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50% of workers are burned out and ‘productivity paranoia’ could be making it worse: ‘People are just worn down’ by Morgan Smith 

Employees are experiencing “productivity paranoia” as they continue to work in hybrid environments. This paranoia is due to feelings of general burnout from employees and employers as reported in the article “50% of workers are burned out and ‘productivity paranoia’ could be making it worse ‘People are just worn down” by Morgan Smith ( Smith explains findings based on a study by Microsoft which surveyed 20,000 people in eleven different countries between July and August of this year. This survey found that 50% of employees and 53% of managers claimed they were burnt out at work. Burnout is not a new concept, but burnout from paranoia is a new cause for concern. This paranoia stems from employers questioning the productivity of their employees. 

            First, employees have a lot on their plate given the emotional stress caused by a looming recession, new push to return to work, long hours, and responding to questioning behavior of leadership. In addition, employees are confused by the push to return to the office when managers are requiring tools meant for remote work, such as video conferencing. This brings employees frustration and exhaustion as they continue to re-meet updated employer demands. Consequently, research showed that 90% of workers reported that they are productive at work. Furthermore, the same survey respondents reported taking more meetings than they have ever before. Unfortunately, the confusion, lack of clarity, and lack of answers lead employees to feel as if they must “prove” their work, which only adds to increasing employee stress.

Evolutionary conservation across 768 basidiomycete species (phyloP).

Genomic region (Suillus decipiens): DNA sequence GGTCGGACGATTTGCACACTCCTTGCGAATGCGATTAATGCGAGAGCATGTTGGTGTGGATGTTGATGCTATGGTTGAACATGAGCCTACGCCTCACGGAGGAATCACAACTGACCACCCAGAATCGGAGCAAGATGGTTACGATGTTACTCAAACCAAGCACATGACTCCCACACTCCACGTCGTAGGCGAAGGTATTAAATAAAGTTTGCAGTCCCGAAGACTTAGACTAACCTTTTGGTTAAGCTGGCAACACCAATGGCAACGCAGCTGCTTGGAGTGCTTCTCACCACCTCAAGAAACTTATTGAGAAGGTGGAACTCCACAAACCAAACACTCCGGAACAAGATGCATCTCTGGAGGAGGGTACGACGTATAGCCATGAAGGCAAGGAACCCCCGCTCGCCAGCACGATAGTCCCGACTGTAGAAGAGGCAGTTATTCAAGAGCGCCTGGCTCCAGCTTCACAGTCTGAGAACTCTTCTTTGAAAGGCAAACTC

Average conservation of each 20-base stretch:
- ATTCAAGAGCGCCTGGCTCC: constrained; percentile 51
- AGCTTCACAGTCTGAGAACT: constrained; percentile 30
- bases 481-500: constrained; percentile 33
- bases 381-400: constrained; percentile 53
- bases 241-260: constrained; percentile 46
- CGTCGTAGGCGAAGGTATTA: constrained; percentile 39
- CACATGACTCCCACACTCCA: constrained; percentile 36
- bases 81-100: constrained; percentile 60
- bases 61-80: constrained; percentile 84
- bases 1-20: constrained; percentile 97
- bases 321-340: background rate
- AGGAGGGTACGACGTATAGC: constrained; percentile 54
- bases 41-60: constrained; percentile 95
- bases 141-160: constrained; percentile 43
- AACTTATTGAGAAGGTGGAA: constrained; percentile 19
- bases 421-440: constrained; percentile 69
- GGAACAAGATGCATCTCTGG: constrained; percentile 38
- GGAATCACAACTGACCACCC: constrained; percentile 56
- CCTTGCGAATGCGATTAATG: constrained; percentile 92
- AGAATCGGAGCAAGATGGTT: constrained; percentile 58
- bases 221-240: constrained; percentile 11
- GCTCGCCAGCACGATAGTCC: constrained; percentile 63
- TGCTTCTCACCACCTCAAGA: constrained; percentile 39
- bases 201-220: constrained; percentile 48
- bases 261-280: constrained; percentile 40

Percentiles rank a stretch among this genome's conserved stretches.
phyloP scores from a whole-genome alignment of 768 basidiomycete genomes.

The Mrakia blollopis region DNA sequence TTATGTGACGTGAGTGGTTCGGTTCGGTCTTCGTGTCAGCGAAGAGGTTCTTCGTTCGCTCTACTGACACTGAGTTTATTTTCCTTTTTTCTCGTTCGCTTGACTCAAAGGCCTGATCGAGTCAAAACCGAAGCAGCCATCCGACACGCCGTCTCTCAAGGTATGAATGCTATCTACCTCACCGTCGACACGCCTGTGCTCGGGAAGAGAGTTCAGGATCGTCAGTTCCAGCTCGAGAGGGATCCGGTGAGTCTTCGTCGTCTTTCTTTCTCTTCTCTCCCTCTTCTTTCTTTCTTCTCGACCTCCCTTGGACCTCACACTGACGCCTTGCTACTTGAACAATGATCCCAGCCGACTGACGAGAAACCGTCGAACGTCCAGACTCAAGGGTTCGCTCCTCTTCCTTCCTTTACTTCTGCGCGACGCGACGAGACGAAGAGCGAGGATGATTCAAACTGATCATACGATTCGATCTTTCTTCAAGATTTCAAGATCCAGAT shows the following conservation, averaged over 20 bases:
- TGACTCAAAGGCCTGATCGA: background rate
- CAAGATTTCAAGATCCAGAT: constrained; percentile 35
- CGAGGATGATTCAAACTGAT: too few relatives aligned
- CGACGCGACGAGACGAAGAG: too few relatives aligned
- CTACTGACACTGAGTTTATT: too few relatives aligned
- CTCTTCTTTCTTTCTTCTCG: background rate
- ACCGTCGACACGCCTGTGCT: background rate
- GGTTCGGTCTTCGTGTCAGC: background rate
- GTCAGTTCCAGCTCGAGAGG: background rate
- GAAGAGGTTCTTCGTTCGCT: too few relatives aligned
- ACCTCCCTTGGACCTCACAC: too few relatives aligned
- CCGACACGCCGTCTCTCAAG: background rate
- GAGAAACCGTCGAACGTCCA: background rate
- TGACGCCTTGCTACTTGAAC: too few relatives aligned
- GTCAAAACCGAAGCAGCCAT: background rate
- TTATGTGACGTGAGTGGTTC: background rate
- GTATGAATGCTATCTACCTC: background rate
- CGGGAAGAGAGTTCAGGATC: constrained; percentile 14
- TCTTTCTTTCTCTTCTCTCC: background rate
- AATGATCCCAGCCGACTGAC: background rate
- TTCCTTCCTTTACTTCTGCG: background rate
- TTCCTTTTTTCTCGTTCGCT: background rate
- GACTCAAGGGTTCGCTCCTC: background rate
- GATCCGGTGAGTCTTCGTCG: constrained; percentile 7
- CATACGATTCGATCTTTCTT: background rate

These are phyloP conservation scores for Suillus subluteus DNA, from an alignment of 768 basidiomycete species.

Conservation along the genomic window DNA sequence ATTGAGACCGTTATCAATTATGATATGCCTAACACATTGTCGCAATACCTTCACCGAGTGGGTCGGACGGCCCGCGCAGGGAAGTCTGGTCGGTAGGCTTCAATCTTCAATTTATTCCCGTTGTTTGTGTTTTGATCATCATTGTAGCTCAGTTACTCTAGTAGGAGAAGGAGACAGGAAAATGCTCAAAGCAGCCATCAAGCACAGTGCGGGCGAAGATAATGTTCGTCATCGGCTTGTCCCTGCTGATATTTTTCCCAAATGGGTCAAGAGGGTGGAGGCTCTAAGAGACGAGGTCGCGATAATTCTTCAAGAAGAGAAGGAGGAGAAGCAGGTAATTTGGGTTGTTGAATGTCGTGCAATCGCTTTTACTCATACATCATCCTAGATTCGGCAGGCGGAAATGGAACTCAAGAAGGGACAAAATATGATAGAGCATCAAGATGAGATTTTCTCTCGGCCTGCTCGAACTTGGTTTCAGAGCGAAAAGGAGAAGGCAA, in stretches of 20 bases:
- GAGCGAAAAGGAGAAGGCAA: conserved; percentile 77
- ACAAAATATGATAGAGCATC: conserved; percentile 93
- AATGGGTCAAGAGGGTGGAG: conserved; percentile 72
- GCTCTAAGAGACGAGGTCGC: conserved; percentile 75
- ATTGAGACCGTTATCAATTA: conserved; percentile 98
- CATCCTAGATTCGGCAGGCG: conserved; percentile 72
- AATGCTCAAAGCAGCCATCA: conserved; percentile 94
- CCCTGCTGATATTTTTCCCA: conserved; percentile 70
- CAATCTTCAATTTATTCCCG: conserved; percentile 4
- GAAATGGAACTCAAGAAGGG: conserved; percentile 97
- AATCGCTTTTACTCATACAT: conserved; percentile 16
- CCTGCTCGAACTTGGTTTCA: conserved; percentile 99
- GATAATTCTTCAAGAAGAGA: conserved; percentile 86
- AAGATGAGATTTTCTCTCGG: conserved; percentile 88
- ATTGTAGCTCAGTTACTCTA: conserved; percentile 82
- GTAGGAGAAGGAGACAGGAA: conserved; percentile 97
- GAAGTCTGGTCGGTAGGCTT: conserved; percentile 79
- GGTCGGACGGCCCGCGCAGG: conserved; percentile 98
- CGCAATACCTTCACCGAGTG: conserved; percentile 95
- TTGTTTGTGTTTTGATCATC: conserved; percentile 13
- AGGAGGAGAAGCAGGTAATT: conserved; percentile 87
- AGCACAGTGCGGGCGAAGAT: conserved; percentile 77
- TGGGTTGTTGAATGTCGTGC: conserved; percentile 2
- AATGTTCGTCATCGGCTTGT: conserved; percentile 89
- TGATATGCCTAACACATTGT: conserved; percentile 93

Alternatively, the paranoia from leadership is no fault of their own. Leadership is still trying to measure and gauge productivity through the pre-pandemic lens. In the same study, 85% of bosses say hybrid work has made it difficult to be confident of workers’ productivity. This creates flipped perspectives on the same issue. While the employees feel as if they are giving their work all they can, employers feel it is not enough. The lack of trust between the two parties creates animosity between each other. Unfortunately, this is unfair to the employees because for this phenomenon to change there needs to be initiative by leadership. Leadership is left to rethink old measures of productivity without certainty on how to do so.  

            So how can paranoia be combatted in the workplace? To put it simply, communication is a must. Employees ask leadership to set clear expectations and help them with their workloads. Unfortunately, only 31% of survey respondents believed their managers were able to communicate and set expectations appropriately. Interestingly, the General Manager of Microsoft 365, Colette Stallbaume, mentioned, “Leaders need to focus less on activity and more on impact.” Therefore, leadership shouldn’t look to visible measures of productivity, but more so set universal standards to meet no matter where an employee works. Managers can do this by setting standard objectives and key results (OKRs). With this, leadership can also supplement this act with an inclusive and continuous feedback loop. It is important that employees feel heard no matter where they are working from.  

All in all, the productivity paranoia phenomenon is experienced everywhere. Regrettably, this is an issue that can only be resolved by leadership. Leadership must learn to trust their employees, otherwise, the negative impact will influence will infect the company or organization’s morale and potential growth. The post-pandemic workforce is truly asking for some humility and honest care from their employers. This is a period in which leadership could really help employees recoup and recover from the lack of work-life balance only experienced a year ago. It’s not a time to pressure employees back into the pre-pandemic era. Employees want to simply practice work-life balance and it’s time for employers to hear these new demands from their team(s).

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